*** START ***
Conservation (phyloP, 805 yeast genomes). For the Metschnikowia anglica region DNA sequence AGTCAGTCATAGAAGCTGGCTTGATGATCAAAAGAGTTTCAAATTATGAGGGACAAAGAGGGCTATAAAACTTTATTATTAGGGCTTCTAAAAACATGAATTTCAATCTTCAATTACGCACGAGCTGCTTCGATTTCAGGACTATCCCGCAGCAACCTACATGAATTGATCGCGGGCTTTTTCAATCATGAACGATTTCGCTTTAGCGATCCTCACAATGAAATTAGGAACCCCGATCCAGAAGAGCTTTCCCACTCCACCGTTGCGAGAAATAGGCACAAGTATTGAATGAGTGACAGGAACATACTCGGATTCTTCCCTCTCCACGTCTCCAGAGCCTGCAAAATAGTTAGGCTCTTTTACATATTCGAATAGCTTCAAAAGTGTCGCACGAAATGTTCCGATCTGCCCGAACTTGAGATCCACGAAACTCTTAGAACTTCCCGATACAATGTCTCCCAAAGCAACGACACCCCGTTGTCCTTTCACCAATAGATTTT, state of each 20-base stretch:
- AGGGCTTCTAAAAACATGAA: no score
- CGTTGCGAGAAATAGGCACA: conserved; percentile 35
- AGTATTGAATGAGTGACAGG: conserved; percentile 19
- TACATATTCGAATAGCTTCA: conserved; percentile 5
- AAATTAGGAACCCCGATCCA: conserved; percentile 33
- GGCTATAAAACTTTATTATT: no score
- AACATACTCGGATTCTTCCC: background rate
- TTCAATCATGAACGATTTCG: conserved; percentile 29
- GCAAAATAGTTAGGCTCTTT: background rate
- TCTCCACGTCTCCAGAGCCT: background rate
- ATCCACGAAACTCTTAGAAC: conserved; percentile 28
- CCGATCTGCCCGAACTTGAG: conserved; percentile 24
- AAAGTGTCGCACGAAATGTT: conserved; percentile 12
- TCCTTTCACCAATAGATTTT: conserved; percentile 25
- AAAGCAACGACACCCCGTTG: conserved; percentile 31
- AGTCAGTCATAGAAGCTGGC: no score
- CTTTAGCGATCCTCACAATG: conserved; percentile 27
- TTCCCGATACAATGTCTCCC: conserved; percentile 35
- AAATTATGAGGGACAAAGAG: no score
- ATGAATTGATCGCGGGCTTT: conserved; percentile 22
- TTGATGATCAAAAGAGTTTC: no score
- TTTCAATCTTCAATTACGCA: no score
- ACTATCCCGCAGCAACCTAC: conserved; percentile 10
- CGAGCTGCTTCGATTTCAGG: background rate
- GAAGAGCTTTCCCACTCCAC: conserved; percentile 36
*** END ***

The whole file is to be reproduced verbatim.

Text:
Conservation (phyloP, 805 yeast genomes). For the Metschnikowia anglica region DNA sequence AGTCAGTCATAGAAGCTGGCTTGATGATCAAAAGAGTTTCAAATTATGAGGGACAAAGAGGGCTATAAAACTTTATTATTAGGGCTTCTAAAAACATGAATTTCAATCTTCAATTACGCACGAGCTGCTTCGATTTCAGGACTATCCCGCAGCAACCTACATGAATTGATCGCGGGCTTTTTCAATCATGAACGATTTCGCTTTAGCGATCCTCACAATGAAATTAGGAACCCCGATCCAGAAGAGCTTTCCCACTCCACCGTTGCGAGAAATAGGCACAAGTATTGAATGAGTGACAGGAACATACTCGGATTCTTCCCTCTCCACGTCTCCAGAGCCTGCAAAATAGTTAGGCTCTTTTACATATTCGAATAGCTTCAAAAGTGTCGCACGAAATGTTCCGATCTGCCCGAACTTGAGATCCACGAAACTCTTAGAACTTCCCGATACAATGTCTCCCAAAGCAACGACACCCCGTTGTCCTTTCACCAATAGATTTT, state of each 20-base stretch:
- AGGGCTTCTAAAAACATGAA: no score
- CGTTGCGAGAAATAGGCACA: conserved; percentile 35
- AGTATTGAATGAGTGACAGG: conserved; percentile 19
- TACATATTCGAATAGCTTCA: conserved; percentile 5
- AAATTAGGAACCCCGATCCA: conserved; percentile 33
- GGCTATAAAACTTTATTATT: no score
- AACATACTCGGATTCTTCCC: background rate
- TTCAATCATGAACGATTTCG: conserved; percentile 29
- GCAAAATAGTTAGGCTCTTT: background rate
- TCTCCACGTCTCCAGAGCCT: background rate
- ATCCACGAAACTCTTAGAAC: conserved; percentile 28
- CCGATCTGCCCGAACTTGAG: conserved; percentile 24
- AAAGTGTCGCACGAAATGTT: conserved; percentile 12
- TCCTTTCACCAATAGATTTT: conserved; percentile 25
- AAAGCAACGACACCCCGTTG: conserved; percentile 31
- AGTCAGTCATAGAAGCTGGC: no score
- CTTTAGCGATCCTCACAATG: conserved; percentile 27
- TTCCCGATACAATGTCTCCC: conserved; percentile 35
- AAATTATGAGGGACAAAGAG: no score
- ATGAATTGATCGCGGGCTTT: conserved; percentile 22
- TTGATGATCAAAAGAGTTTC: no score
- TTTCAATCTTCAATTACGCA: no score
- ACTATCCCGCAGCAACCTAC: conserved; percentile 10
- CGAGCTGCTTCGATTTCAGG: background rate
- GAAGAGCTTTCCCACTCCAC: conserved; percentile 36